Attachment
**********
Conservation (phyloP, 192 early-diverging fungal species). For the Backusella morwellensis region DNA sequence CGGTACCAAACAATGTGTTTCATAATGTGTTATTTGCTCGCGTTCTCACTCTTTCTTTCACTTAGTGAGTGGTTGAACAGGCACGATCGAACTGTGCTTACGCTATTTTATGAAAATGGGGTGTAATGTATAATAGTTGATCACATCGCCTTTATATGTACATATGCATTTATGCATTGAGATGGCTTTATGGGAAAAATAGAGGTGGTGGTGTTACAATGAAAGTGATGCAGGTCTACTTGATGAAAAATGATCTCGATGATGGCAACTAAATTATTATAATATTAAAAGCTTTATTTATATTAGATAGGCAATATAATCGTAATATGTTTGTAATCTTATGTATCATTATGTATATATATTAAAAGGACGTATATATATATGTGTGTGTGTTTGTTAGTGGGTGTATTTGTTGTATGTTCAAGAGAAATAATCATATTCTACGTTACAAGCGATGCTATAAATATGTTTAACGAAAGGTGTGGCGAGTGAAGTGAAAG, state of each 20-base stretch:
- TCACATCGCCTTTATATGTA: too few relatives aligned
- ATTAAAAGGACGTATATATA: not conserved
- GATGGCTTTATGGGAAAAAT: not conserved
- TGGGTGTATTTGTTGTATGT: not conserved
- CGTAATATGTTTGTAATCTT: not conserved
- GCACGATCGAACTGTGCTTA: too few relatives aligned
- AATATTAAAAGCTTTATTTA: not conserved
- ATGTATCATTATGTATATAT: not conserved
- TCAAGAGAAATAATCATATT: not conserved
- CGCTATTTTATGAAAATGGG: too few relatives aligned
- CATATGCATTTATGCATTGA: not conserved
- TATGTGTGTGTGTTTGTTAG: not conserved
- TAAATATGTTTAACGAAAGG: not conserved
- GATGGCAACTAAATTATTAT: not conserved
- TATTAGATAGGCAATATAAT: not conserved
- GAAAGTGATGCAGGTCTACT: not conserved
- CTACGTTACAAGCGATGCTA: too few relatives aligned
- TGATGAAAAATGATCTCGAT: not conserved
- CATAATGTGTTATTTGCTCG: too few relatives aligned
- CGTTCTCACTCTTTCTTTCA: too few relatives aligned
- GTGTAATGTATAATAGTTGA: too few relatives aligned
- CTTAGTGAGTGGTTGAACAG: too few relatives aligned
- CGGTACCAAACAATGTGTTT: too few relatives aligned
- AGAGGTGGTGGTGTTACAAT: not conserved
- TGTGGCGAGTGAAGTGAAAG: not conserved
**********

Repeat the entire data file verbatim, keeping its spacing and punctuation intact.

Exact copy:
Conservation (phyloP, 192 early-diverging fungal species). For the Backusella morwellensis region DNA sequence CGGTACCAAACAATGTGTTTCATAATGTGTTATTTGCTCGCGTTCTCACTCTTTCTTTCACTTAGTGAGTGGTTGAACAGGCACGATCGAACTGTGCTTACGCTATTTTATGAAAATGGGGTGTAATGTATAATAGTTGATCACATCGCCTTTATATGTACATATGCATTTATGCATTGAGATGGCTTTATGGGAAAAATAGAGGTGGTGGTGTTACAATGAAAGTGATGCAGGTCTACTTGATGAAAAATGATCTCGATGATGGCAACTAAATTATTATAATATTAAAAGCTTTATTTATATTAGATAGGCAATATAATCGTAATATGTTTGTAATCTTATGTATCATTATGTATATATATTAAAAGGACGTATATATATATGTGTGTGTGTTTGTTAGTGGGTGTATTTGTTGTATGTTCAAGAGAAATAATCATATTCTACGTTACAAGCGATGCTATAAATATGTTTAACGAAAGGTGTGGCGAGTGAAGTGAAAG, state of each 20-base stretch:
- TCACATCGCCTTTATATGTA: too few relatives aligned
- ATTAAAAGGACGTATATATA: not conserved
- GATGGCTTTATGGGAAAAAT: not conserved
- TGGGTGTATTTGTTGTATGT: not conserved
- CGTAATATGTTTGTAATCTT: not conserved
- GCACGATCGAACTGTGCTTA: too few relatives aligned
- AATATTAAAAGCTTTATTTA: not conserved
- ATGTATCATTATGTATATAT: not conserved
- TCAAGAGAAATAATCATATT: not conserved
- CGCTATTTTATGAAAATGGG: too few relatives aligned
- CATATGCATTTATGCATTGA: not conserved
- TATGTGTGTGTGTTTGTTAG: not conserved
- TAAATATGTTTAACGAAAGG: not conserved
- GATGGCAACTAAATTATTAT: not conserved
- TATTAGATAGGCAATATAAT: not conserved
- GAAAGTGATGCAGGTCTACT: not conserved
- CTACGTTACAAGCGATGCTA: too few relatives aligned
- TGATGAAAAATGATCTCGAT: not conserved
- CATAATGTGTTATTTGCTCG: too few relatives aligned
- CGTTCTCACTCTTTCTTTCA: too few relatives aligned
- GTGTAATGTATAATAGTTGA: too few relatives aligned
- CTTAGTGAGTGGTTGAACAG: too few relatives aligned
- CGGTACCAAACAATGTGTTT: too few relatives aligned
- AGAGGTGGTGGTGTTACAAT: not conserved
- TGTGGCGAGTGAAGTGAAAG: not conserved